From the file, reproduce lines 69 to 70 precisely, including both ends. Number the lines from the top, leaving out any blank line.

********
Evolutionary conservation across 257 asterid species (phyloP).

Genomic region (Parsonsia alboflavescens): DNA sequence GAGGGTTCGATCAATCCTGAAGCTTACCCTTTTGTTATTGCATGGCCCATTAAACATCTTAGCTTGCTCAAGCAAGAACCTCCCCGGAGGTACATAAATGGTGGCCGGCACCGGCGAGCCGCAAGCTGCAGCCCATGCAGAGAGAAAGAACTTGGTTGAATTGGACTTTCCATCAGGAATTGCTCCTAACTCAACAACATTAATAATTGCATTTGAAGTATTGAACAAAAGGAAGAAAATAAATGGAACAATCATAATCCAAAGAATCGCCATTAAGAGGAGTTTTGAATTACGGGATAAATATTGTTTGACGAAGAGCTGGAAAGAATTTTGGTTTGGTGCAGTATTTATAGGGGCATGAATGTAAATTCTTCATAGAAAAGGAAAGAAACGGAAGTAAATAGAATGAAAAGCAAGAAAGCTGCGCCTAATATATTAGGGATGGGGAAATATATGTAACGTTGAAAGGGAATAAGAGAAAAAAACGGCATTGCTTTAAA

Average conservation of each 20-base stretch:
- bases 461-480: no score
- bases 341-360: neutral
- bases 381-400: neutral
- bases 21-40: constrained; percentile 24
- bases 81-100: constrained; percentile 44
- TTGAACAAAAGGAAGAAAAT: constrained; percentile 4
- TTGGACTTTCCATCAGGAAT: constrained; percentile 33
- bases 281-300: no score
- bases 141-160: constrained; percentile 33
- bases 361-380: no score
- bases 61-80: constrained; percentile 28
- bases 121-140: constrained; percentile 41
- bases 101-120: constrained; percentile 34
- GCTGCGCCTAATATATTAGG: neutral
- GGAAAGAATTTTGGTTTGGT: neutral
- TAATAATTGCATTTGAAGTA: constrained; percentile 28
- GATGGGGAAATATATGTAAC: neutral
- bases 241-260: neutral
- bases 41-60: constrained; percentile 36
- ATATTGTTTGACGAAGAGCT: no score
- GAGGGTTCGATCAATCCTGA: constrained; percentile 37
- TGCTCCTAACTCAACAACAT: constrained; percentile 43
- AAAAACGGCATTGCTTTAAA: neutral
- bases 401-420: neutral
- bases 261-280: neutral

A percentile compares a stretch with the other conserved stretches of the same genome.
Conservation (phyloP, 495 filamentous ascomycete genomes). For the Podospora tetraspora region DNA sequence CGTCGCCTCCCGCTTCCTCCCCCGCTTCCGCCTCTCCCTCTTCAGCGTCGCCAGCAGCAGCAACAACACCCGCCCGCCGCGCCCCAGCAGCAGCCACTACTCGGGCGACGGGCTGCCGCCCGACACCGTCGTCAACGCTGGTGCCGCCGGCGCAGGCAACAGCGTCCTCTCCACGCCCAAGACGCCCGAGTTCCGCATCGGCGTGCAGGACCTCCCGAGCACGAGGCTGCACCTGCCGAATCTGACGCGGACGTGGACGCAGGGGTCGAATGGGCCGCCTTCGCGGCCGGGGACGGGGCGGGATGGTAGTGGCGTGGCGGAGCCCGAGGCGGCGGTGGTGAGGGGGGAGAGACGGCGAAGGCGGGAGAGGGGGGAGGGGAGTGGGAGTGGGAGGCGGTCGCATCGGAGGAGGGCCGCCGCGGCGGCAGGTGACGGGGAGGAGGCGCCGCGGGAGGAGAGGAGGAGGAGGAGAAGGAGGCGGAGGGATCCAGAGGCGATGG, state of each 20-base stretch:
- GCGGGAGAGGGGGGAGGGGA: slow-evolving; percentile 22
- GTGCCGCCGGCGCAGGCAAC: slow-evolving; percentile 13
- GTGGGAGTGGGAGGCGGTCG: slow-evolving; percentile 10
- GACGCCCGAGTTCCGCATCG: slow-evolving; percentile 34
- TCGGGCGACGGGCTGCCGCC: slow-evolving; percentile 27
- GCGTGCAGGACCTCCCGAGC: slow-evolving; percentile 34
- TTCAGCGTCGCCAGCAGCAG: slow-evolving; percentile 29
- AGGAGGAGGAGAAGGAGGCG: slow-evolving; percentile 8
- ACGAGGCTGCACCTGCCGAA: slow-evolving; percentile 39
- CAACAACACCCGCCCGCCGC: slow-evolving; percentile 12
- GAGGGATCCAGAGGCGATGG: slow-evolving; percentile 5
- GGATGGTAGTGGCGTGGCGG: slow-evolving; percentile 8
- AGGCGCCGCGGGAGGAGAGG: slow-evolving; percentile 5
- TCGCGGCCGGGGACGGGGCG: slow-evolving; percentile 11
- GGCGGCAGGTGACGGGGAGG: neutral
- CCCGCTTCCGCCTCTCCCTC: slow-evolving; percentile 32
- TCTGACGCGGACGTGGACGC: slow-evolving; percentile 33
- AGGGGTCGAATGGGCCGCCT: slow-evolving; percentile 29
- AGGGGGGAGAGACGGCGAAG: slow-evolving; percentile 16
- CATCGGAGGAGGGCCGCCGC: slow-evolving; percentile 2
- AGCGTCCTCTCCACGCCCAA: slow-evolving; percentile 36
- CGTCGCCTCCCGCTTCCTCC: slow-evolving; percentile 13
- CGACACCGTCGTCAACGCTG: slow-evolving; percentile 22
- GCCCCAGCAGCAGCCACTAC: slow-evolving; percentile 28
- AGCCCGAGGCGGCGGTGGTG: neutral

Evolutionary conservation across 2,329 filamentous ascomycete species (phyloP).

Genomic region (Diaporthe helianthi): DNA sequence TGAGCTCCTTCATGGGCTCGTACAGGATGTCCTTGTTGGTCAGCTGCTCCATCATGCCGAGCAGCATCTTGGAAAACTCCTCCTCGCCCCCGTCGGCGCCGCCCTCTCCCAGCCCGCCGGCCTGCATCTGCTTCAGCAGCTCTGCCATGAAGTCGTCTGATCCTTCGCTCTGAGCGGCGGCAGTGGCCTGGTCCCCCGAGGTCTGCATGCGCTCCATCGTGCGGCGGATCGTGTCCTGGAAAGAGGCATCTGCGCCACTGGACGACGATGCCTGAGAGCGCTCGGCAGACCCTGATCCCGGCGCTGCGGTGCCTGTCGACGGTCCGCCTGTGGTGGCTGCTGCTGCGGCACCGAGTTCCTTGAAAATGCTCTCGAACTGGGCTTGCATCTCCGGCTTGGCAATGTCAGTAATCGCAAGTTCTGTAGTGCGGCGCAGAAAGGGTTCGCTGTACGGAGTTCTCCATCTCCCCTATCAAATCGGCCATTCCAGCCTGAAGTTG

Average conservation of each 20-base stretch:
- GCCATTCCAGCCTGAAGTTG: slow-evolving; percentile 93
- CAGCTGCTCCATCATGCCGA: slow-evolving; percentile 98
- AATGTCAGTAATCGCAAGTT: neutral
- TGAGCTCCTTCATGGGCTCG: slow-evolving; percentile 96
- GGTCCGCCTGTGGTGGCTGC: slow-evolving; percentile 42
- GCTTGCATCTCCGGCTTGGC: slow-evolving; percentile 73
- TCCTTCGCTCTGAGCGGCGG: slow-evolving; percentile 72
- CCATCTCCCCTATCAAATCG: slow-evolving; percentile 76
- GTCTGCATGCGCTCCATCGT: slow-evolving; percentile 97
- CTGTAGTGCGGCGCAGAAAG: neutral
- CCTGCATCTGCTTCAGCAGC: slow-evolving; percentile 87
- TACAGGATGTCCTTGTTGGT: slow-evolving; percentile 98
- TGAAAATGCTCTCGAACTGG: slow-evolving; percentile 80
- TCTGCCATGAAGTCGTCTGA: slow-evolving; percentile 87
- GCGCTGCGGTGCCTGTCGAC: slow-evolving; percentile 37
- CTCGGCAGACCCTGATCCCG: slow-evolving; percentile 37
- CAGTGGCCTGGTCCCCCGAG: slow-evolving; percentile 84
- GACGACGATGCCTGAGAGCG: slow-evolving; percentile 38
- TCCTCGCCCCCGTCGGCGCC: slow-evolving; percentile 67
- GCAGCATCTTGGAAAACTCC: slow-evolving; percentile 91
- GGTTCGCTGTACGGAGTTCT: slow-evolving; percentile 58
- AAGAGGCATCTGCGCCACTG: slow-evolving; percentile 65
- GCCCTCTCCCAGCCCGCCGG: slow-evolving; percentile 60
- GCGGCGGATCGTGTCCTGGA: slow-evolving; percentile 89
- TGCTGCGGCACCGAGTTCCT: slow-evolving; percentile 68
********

- CCTGCATCTGCTTCAGCAGC: slow-evolving; percentile 87
- TACAGGATGTCCTTGTTGGT: slow-evolving; percentile 98